Latest Kaiser Health News Stories
Patients at VCU Health will no longer be taken to court and can more easily get financial assistance to pay their bills.
For more than a decade, customers used the online plan finder to compare dozens of policies. Yet after a redesign of the website, the search results no longer list which plan offers a customer the best value. Federal officials say it will be fixed before enrollment begins next week.
The president’s directive, which he said is designed to give beneficiaries more choices in their health care, could lead to higher costs for seniors. Final rules are to be written by the Department of Health and Human Services.
The new law reclassifies many independent contractors as employees, requiring they be offered a range of benefits. But that could have unintended consequences, experts warn.
Unlike in the U.S., health insurance in Germany doesn’t cover birth control. German health advocates say that causes health problems — but change is unlikely.
Hospital systems now invest in housing to help some of their most frequent patients. This allows them to safely discharge patients who otherwise would have no place to go, freeing up beds for sicker patients and saving the hospitals money.
State borders can highlight Medicaid’s arbitrary coverage. On the Missouri side of the Mississippi River, low-income people struggle with untreated health issues. But on the Illinois side, people in similar straits can get health care because their state expanded its Medicaid program under the Affordable Care Act.
After a test to rule out cancer, Brianna Snitchler faced a $2,170 facility fee for the hospital’s radiology room used that day.
Kaiser Health News gives readers a chance to comment on a recent batch of stories.
More insurers are experimenting with paying health care providers one lump sum to cover the cost of maternity care. Physicians and insurers hope the model — known as bundled payments — will help improve health outcomes.
Washington is abuzz with impeachment talk, but what impact would such a move have on congressional action on prescription drug prices and surprise bills? Also, a study out this week shows that health insurance costs for both employers and workers continue to rise. This week, Joanne Kenen of Politico, Paige Winfield Cunningham of The Washington Post and Rebecca Adams of CQ Roll Call join KHN’s Julie Rovner to discuss these issues and more.
People at companies with large numbers of people earning $25,000 or less faced bigger deductibles for single coverage and were asked to pony up a larger share of their income in premiums than those at other firms.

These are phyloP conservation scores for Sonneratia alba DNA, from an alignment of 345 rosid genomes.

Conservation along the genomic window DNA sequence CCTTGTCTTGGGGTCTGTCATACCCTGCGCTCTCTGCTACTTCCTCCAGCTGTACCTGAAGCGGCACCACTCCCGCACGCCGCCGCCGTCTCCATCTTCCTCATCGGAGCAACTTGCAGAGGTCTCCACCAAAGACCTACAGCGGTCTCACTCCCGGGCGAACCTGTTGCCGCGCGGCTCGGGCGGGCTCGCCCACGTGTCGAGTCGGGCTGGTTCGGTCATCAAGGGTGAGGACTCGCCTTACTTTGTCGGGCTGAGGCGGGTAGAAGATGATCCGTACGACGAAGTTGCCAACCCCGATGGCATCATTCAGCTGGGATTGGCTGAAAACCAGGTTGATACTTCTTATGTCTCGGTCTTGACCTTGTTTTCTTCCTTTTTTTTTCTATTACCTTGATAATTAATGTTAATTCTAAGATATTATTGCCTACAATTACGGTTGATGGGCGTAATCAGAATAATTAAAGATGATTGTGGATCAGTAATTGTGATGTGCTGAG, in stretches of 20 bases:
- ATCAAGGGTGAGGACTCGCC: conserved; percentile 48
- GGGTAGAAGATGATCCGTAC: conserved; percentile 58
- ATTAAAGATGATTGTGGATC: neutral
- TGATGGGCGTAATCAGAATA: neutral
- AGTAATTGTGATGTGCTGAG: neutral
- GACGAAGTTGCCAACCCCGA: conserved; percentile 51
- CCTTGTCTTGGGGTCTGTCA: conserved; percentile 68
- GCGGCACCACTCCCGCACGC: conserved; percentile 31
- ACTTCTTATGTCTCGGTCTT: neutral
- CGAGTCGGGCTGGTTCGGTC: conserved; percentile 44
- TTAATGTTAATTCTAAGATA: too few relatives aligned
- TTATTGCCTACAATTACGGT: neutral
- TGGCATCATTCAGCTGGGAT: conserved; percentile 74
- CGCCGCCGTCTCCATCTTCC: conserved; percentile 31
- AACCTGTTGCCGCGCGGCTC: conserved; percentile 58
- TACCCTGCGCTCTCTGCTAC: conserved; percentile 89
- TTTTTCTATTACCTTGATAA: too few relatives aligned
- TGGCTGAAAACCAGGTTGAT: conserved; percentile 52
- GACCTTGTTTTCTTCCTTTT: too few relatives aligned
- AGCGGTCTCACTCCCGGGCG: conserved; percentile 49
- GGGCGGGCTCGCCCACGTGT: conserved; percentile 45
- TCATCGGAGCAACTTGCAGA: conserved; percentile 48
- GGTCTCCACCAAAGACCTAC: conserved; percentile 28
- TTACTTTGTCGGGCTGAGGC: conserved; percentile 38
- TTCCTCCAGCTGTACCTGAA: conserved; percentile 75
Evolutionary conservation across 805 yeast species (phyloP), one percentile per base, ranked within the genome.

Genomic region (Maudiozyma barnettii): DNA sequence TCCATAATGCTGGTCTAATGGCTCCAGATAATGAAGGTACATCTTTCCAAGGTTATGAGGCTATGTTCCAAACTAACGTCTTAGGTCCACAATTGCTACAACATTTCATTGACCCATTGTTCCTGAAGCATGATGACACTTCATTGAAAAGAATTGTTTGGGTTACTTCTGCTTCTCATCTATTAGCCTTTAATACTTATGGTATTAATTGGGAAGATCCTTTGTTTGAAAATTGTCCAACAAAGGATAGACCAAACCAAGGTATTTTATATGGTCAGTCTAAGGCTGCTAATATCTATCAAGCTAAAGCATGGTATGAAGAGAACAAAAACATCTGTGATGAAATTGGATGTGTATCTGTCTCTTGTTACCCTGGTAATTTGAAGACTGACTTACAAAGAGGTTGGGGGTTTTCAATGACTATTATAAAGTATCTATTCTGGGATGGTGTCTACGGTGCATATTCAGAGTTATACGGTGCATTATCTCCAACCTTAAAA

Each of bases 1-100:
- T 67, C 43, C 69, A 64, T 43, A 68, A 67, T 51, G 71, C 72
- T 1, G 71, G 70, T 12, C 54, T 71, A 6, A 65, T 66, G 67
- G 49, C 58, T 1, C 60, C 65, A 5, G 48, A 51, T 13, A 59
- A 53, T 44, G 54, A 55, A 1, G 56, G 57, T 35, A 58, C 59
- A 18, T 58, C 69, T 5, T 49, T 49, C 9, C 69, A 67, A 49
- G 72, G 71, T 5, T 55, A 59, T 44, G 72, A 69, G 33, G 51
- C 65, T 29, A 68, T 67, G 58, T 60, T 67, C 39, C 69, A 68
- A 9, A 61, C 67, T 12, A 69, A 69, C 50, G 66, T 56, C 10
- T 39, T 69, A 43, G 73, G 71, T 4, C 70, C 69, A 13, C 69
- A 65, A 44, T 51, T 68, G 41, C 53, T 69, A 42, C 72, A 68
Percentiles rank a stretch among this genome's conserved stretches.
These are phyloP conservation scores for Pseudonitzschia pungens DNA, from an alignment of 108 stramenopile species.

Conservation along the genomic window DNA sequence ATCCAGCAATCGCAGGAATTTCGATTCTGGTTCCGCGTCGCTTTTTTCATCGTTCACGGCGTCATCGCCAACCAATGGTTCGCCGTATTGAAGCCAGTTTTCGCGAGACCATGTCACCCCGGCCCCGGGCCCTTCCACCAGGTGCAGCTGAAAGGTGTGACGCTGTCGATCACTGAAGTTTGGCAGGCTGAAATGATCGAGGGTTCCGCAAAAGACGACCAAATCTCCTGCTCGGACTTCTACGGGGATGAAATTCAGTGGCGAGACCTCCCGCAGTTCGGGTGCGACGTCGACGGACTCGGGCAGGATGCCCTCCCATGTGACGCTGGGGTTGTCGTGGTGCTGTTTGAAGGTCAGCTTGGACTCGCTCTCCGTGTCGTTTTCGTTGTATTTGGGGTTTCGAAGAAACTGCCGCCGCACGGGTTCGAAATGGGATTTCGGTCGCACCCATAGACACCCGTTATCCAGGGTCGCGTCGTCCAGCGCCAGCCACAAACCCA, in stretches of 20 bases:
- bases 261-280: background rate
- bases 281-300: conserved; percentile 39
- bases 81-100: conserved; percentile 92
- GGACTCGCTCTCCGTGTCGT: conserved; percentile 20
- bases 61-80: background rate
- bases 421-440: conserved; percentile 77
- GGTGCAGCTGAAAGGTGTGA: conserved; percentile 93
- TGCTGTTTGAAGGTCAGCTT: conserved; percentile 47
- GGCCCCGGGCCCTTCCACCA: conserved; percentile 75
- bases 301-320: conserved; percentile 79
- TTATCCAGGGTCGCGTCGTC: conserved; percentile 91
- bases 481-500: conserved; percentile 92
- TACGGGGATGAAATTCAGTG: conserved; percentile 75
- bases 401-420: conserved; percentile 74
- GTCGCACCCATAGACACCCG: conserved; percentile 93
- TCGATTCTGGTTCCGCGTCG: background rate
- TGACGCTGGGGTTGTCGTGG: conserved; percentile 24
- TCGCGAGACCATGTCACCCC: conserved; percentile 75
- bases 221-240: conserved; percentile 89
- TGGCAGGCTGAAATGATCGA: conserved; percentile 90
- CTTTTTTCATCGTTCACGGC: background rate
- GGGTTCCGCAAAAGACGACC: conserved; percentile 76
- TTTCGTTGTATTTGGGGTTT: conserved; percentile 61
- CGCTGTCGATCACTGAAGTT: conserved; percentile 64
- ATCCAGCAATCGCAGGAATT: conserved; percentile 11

As you enter college this fall, health insurance may not be at the top of your mind. But it’s important to have coverage if you have a chronic condition or if something unexpected happens. Luckily, college students have several options.
The reasons behind one particular shortage of a therapy known as IVIG are complicated, stemming from increased demand and the medication’s long production window.
The House speaker announced her plan for lowering drug prices, which includes negotiations between drugmakers and federal health officials.
Tennessee wants to convert its Medicaid program to a block grant. But is its plan legal? Meanwhile, Congress continues to struggle with legislation to rein in prescription drug prices and surprise medical bills. This week, Anna Edney of Bloomberg News, Jennifer Haberkorn of the Los Angeles Times and Kimberly Leonard of the Washington Examiner join KHN’s Julie Rovner to discuss these issues and more. Rovner also interviews Dr. Marty Makary, author of the new book “The Price We Pay” about why health care costs so much.
One groom’s bachelor party hangover illustrates how emergency room bills have become major headaches for many Americans.
Illegal medications, sold in immigrant communities around the United States, can cause serious harm to consumers, authorities say. Law enforcement officers are cracking down, but some think more must be done.
State regulators and even one medevac company have raised doubts about prepaid subscriptions and promised benefits offered by air ambulance companies.
But critics say the new policy still leaves some patients exposed to lawsuits and crippling bills.